A pro-environment activist group in the Philippines welcomed the result of an evaluation that calls for the assessment of the energy policy of the Asian Development Bank (ADB).
ADB’s Independent Evaluation Department formally recommended on August 31 that the bank “revisit its energy policy and formally withdraw from financing new coal-fired energy capacity.”
The department’s recommendation is aligned with the global consensus on climate emergency and the clamor against dirty energy sources.
“ADB has refrained from investing in coal-fired power plants since 2013. It now needs to align its policy to this practice and clarify its formal institutional position,” read the evaluation.
Gerry Arances, executive director of the Center for Energy, Ecology, and Development, said the IED findings “echo what environmental and climate-vulnerable groups have long been saying.”
“ADB must no longer dally in fully embracing its role as a climate actor,” said Arances.
“It is only by ending its coal financing, with the subsequent goal of full decarbonization, that the bank can truly contribute to transformative and climate-responsible development in Asia,” he said.
The recommendation came following an assessment of the bank’s “Energy Policy and Program” from 2009 to 2019.
ADB has approved US$42.5 billion worth of energy investments, which made the bank a leading financier in the region.
Marvin Taylor-Dormond, ADB’s director general for Independent Evaluation, said Asia has the “highest demand for natural resources and the largest emissions of greenhouse gases contributing to climate change.”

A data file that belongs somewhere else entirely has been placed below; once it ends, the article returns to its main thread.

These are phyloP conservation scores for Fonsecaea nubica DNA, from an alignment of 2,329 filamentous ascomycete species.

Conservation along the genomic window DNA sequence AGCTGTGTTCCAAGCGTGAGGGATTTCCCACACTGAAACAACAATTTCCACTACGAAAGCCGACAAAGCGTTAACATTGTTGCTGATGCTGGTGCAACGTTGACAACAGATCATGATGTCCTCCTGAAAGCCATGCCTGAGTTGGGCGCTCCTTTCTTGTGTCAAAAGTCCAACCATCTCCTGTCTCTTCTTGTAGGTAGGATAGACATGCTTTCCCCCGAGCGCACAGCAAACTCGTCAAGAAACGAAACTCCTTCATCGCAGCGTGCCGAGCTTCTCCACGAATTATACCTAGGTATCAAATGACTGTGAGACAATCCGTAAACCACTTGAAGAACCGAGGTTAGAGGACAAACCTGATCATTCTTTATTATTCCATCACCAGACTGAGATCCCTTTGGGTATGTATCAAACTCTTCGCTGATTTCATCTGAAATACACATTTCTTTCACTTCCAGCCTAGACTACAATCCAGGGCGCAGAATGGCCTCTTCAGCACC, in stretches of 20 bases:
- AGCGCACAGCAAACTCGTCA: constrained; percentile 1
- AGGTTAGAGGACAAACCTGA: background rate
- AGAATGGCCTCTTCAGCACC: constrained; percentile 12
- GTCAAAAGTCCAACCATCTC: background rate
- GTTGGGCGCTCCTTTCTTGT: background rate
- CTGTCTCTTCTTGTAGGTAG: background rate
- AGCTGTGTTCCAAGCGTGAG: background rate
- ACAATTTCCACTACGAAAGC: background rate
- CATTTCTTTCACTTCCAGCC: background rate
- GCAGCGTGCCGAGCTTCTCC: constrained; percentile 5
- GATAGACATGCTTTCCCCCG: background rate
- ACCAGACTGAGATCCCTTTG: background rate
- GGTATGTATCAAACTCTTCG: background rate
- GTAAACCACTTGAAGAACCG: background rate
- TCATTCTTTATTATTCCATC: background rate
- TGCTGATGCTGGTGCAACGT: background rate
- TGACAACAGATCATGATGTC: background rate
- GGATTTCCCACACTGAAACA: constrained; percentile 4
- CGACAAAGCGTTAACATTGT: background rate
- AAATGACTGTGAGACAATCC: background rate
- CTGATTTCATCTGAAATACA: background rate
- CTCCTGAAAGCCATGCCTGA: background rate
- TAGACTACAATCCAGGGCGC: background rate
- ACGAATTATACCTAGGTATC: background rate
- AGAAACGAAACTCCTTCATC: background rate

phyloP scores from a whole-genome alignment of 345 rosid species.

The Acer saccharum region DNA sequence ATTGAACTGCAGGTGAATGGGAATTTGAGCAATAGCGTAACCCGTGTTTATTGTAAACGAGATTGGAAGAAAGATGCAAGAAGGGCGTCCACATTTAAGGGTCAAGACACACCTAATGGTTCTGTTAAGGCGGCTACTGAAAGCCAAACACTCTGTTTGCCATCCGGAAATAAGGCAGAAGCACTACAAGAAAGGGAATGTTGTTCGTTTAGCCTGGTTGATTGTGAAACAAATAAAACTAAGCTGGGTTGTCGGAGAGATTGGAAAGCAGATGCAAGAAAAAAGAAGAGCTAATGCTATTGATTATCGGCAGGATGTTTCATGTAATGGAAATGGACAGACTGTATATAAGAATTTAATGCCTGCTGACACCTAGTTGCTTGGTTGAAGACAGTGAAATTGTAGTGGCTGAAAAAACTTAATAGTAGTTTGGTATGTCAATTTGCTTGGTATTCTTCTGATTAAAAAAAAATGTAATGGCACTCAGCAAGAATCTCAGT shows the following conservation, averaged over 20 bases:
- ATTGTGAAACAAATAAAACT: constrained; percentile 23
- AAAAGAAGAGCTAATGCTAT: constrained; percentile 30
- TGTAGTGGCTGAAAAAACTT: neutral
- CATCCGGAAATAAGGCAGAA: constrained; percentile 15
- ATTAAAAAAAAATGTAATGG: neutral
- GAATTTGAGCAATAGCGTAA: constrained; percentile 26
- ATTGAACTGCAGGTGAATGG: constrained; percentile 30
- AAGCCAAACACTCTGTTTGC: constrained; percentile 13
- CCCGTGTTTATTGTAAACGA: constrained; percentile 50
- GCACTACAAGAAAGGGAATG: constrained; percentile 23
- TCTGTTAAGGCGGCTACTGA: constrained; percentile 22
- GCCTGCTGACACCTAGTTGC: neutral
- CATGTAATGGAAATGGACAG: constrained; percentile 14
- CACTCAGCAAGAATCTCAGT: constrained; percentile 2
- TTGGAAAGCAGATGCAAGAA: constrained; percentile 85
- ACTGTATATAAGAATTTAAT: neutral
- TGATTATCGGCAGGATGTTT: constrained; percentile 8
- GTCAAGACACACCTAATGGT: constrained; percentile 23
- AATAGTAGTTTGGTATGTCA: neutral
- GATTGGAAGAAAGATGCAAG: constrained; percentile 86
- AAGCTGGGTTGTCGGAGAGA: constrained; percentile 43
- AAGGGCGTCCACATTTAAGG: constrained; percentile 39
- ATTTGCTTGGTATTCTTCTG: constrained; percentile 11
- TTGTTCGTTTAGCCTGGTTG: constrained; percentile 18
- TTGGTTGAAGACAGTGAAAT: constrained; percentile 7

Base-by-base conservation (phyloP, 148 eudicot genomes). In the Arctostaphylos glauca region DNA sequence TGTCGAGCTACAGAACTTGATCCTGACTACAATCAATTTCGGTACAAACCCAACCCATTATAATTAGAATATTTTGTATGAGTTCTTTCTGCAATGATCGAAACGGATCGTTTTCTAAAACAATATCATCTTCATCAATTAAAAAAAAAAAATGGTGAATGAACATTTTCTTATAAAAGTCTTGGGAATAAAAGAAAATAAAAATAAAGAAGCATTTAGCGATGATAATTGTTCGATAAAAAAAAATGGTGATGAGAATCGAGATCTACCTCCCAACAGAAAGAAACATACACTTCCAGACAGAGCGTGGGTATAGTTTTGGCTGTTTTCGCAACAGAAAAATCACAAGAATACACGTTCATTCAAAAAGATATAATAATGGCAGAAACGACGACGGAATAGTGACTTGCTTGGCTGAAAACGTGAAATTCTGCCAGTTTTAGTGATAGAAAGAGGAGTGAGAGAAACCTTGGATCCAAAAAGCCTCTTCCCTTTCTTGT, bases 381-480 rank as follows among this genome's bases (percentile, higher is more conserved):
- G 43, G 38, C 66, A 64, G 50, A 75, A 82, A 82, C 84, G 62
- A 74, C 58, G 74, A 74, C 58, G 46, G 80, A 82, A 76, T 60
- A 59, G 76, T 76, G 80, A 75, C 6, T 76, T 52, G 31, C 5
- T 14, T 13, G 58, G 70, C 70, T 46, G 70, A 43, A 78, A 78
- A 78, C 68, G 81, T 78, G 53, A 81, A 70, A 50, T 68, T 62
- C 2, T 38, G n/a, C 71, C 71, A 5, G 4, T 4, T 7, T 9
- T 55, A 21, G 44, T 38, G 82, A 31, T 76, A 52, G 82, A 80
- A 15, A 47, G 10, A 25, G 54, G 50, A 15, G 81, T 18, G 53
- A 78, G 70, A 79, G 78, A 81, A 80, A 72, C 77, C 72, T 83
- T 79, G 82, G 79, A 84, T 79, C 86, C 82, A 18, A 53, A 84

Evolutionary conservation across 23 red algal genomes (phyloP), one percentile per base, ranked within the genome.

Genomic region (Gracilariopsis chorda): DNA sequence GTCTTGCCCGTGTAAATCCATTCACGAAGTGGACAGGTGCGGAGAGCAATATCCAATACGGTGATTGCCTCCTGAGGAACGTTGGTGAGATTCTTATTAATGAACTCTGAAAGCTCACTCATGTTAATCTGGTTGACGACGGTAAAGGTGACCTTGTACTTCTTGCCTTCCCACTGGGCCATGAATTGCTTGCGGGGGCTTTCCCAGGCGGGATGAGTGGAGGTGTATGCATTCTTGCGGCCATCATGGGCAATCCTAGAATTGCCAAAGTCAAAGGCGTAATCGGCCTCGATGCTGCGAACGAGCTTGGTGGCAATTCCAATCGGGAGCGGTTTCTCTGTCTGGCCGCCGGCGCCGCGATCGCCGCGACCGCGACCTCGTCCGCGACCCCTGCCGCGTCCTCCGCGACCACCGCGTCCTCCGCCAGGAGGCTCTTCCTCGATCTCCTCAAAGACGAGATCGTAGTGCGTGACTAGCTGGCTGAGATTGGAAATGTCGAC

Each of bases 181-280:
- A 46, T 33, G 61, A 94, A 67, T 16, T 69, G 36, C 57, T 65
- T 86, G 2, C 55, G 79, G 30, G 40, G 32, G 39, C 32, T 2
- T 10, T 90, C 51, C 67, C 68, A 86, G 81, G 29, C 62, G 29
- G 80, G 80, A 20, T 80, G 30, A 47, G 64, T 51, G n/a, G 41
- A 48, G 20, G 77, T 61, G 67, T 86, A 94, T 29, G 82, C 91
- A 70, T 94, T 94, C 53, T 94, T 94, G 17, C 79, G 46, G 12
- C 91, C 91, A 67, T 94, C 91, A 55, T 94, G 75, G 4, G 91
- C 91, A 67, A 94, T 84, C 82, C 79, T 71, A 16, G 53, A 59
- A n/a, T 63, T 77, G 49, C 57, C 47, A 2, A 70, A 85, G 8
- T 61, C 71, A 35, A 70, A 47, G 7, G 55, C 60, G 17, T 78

“Therefore, efforts of ADB’s developing member countries to curb these emissions will have a worldwide impact,” he said.
“As a leading development partner in the region, ADB can play a key role in helping address these serious environmental challenges through its energy policy,” said Dormond.
In a review on ADB’s energy lending portfolio, CEED revealed that the bank “had been profiting from high-carbon development projects and strategies.”
Arances said it is contrary to the bank’s “pronounced recognition” in its energy policy of climate imperatives.
“At first glance, the mix of its energy generation projects in the past decade is impressive, with only 19 percent of the total relying on fossil fuels,” he said.
“Looking at the installed capacity of these projects, however, we see that at least half or 14.2 GW of the power produced is from coal, fossil gas, and oil,” added Arances.
He said the bank is instrumental in Asia’s “reality of continued reliance on coal and other fossil fuels.”
Rayyan Hassan, executive director of NGO Forum, said ADB pretends to be “a green bank” but its “energy investment portfolio” tells otherwise.
He said ADB has been guided by an “outdated, fossil fuel marred energy policy that made possible its dirty commitments and legacy of bringing to life the next generation of coal technology in Asia.”
Hassan urged the bank “to align its policy to the Paris Agreement with a 1.5°C goal, paying no heed to false solutions or any form of polluting energy, especially coal.”
“It should aim to fully decarbonize its energy supply, while also promoting and supporting renewable energy innovations,” he said.